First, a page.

{provide: UserStore, useClass: UserMockStore},
  {provide: Logger, useClass: ConsoleLogger},

export default bootstrap([
    models, controllers, seeders, migrations, services
], providers);
export { BootstrapResponse };

Isomorphic models/services/utilities

This one of the major feature of the Zeroth framework, and while isomorphic is admittedly quite a buzzword these days, it is used to describe a clever trick that you can do with a framework that uses the same language in the fronted and backend.

With the Zeroth framework, you can develop a utility that is completely platform independent, and utilize it in the frontend and backend, without any modification. This is particularly useful for describing data objects like Models where it makes sense to have the exact same implementation both in your frontend user interface, and backend interactions with the database and other services.

Say you have a situation where the backend team changes a column type in the database, which means there needs to be a change to the backend model, which means a change to the REST API interface, which means a change to the Angular frontend model, and potentially some changes to the user interface. That is a lot of changes, and if any of the steps is missed, you probably have a bug on your hands.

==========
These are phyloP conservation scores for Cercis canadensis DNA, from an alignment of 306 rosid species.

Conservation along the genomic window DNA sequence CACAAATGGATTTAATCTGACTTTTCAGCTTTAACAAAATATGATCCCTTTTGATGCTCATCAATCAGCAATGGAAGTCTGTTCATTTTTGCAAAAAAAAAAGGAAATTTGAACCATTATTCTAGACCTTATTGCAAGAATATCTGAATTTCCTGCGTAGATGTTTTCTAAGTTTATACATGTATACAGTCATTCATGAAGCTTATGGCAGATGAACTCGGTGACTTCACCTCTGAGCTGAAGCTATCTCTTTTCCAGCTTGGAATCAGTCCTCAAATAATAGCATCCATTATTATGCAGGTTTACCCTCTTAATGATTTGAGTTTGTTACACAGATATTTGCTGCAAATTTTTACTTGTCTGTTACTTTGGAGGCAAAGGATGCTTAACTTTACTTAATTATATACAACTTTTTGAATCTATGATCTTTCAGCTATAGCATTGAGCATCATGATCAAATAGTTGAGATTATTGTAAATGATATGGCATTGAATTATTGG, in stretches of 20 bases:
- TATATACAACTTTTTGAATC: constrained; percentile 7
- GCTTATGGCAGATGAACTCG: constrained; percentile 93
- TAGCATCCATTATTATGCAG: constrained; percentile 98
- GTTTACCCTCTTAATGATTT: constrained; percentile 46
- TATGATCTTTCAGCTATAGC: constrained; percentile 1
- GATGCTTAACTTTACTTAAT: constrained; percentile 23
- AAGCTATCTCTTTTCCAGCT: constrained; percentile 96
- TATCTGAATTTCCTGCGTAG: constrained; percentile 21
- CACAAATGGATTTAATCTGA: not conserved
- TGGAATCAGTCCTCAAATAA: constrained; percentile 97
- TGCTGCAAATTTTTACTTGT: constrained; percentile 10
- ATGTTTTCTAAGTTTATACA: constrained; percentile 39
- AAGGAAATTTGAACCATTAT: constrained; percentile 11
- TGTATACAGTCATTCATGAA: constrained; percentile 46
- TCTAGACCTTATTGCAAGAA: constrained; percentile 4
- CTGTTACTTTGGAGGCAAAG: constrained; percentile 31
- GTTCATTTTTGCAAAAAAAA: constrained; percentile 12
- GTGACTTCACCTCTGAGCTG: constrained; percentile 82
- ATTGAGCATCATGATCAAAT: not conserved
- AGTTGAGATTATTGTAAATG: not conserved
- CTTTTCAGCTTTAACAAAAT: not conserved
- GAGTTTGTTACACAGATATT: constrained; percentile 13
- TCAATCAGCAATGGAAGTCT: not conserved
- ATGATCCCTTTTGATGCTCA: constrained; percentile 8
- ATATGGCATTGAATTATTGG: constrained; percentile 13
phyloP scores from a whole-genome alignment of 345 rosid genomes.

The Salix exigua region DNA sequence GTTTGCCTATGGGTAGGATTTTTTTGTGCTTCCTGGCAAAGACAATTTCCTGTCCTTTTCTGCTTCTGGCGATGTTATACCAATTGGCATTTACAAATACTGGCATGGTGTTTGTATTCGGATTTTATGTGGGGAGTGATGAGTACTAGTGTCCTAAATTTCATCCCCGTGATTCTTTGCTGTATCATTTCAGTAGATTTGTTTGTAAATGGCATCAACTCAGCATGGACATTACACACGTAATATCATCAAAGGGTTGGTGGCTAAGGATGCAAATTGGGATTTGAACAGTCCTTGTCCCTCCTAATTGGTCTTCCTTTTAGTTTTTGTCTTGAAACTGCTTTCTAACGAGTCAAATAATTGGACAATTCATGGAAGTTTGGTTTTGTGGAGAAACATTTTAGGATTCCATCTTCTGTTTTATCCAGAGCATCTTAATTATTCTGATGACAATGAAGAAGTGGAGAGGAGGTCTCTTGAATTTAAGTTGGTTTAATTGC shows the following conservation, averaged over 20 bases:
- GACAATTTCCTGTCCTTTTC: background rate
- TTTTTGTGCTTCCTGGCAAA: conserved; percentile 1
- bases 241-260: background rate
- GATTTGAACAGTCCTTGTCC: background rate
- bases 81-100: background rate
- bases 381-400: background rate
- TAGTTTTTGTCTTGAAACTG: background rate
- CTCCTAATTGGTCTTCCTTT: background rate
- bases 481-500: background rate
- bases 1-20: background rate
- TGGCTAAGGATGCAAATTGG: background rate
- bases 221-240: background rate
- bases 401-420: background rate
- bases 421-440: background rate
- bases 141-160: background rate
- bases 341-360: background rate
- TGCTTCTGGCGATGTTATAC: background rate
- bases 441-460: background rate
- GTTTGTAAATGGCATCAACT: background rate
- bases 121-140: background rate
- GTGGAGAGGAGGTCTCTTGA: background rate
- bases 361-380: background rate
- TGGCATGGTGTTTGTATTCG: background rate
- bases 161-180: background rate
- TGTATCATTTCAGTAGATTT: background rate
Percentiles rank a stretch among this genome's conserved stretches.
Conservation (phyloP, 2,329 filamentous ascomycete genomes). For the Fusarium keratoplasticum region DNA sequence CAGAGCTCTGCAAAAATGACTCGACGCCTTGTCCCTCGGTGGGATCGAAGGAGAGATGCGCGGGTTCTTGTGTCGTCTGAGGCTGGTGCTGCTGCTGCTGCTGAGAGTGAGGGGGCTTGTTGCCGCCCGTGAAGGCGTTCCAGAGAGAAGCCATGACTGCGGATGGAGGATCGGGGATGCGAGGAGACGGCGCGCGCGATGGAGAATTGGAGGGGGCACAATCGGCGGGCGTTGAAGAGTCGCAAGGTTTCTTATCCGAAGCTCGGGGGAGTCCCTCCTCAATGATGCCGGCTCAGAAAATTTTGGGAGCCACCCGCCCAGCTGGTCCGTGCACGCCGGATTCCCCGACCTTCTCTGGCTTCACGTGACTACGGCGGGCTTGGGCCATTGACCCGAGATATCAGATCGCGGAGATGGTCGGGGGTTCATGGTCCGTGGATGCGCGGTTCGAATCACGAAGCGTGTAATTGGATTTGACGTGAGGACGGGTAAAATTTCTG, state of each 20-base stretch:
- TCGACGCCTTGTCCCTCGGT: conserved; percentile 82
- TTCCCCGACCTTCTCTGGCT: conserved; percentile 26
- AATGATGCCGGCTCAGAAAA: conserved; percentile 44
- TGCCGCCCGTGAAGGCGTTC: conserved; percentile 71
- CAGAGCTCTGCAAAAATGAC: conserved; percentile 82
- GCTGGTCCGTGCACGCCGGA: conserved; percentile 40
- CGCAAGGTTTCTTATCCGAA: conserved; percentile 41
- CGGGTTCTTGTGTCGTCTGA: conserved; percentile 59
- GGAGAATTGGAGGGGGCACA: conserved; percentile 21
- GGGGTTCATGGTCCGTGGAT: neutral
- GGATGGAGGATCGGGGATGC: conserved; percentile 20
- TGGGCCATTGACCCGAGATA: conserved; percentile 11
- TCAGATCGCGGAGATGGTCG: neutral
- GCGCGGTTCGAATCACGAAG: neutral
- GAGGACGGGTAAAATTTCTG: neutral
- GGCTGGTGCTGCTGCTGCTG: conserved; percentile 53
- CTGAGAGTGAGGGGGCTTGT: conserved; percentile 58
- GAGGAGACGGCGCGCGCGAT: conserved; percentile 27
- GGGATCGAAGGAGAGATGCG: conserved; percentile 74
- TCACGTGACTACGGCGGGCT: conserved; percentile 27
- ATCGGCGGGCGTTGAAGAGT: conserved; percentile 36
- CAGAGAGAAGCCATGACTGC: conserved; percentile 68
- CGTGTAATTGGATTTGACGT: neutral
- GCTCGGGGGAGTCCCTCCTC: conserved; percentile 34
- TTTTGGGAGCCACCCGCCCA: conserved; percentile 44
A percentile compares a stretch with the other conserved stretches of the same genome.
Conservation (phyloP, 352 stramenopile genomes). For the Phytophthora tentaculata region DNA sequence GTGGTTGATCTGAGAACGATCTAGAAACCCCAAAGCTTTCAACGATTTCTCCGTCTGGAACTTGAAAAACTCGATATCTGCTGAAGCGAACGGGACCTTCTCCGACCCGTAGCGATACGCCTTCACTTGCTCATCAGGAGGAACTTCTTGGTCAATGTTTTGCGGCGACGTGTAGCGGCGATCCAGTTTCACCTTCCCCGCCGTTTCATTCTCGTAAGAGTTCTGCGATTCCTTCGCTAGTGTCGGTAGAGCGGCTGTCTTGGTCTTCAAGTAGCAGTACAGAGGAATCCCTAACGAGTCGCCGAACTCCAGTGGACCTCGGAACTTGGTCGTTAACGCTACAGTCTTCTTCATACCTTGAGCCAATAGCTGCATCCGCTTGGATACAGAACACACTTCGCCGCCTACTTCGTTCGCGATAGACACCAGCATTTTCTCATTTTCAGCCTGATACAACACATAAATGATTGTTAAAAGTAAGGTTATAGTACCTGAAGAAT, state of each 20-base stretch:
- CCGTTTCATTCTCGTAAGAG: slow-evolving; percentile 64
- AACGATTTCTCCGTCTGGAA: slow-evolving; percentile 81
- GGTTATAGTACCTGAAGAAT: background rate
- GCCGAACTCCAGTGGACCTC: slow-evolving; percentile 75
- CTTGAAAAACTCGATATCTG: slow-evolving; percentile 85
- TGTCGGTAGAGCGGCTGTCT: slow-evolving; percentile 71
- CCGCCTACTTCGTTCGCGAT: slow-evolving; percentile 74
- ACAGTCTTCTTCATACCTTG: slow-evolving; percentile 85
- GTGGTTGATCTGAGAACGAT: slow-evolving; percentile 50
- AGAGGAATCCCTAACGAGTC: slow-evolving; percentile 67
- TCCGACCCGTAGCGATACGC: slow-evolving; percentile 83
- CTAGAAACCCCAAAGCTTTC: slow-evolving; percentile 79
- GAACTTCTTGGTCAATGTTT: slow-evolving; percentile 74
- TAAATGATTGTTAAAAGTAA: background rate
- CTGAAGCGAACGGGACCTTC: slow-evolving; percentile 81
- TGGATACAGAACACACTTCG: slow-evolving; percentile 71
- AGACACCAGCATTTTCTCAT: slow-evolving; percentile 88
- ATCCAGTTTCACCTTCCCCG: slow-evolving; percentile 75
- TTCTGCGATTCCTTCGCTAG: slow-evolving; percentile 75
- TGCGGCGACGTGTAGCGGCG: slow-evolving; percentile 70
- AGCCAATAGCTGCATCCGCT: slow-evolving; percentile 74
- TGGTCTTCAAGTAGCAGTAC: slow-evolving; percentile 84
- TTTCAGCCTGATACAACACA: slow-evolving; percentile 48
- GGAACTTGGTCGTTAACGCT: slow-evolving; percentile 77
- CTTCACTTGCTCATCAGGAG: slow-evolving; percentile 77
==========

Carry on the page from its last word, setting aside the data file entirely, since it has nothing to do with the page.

With Zeroth there is one common model, and it’s datatypes are defined in the the same class, which is used by the frontend and backend services, and also informs the database schema.

Integrated Tooling

In addition to the core framework Zeroth provides a cli which allows you to develop locally and have live reload of your application as you write it. Complilation is handled with Webpack and the Zeroth cli has a custom dev server to handle the live reloading. Custom functionality can be easily added to the cli if you have special compile requirements, for example a custom deployment process.

Strong documentation

Any good application needs to be well documented, for the sanity of your future self and anyone who works on your project

API docs

Part of the build pipeline provided by the CLI includes a utility to generate API documentation directly from your typescript files. This works both for the frontend Angular files, and all backend and common files. You can see this in action at the core Zeroth API documentation. The documentation is generated using Typedoc.

Documentation site

The cli also is capable of generating a documentation site ( is generated using the cli). This allows you to create pages using just markdown syntax, with code samples to explain how something works in your app.


If you’ve fallen in love with the TypeScript language and are frustrated by the current offerings for TypeScript frameworks in the backend world, have look around the Zeroth documentation and see if it is the right fit for you.

Get stuck in!

If you’re keen to give Zeroth a go, head on over to the quickstart guide and jump in.

Bear in mind that Zeroth is current in alpha (developer preview), so there will be relatively frequent changes to the API as we head towards beta (Planned for late August 2016).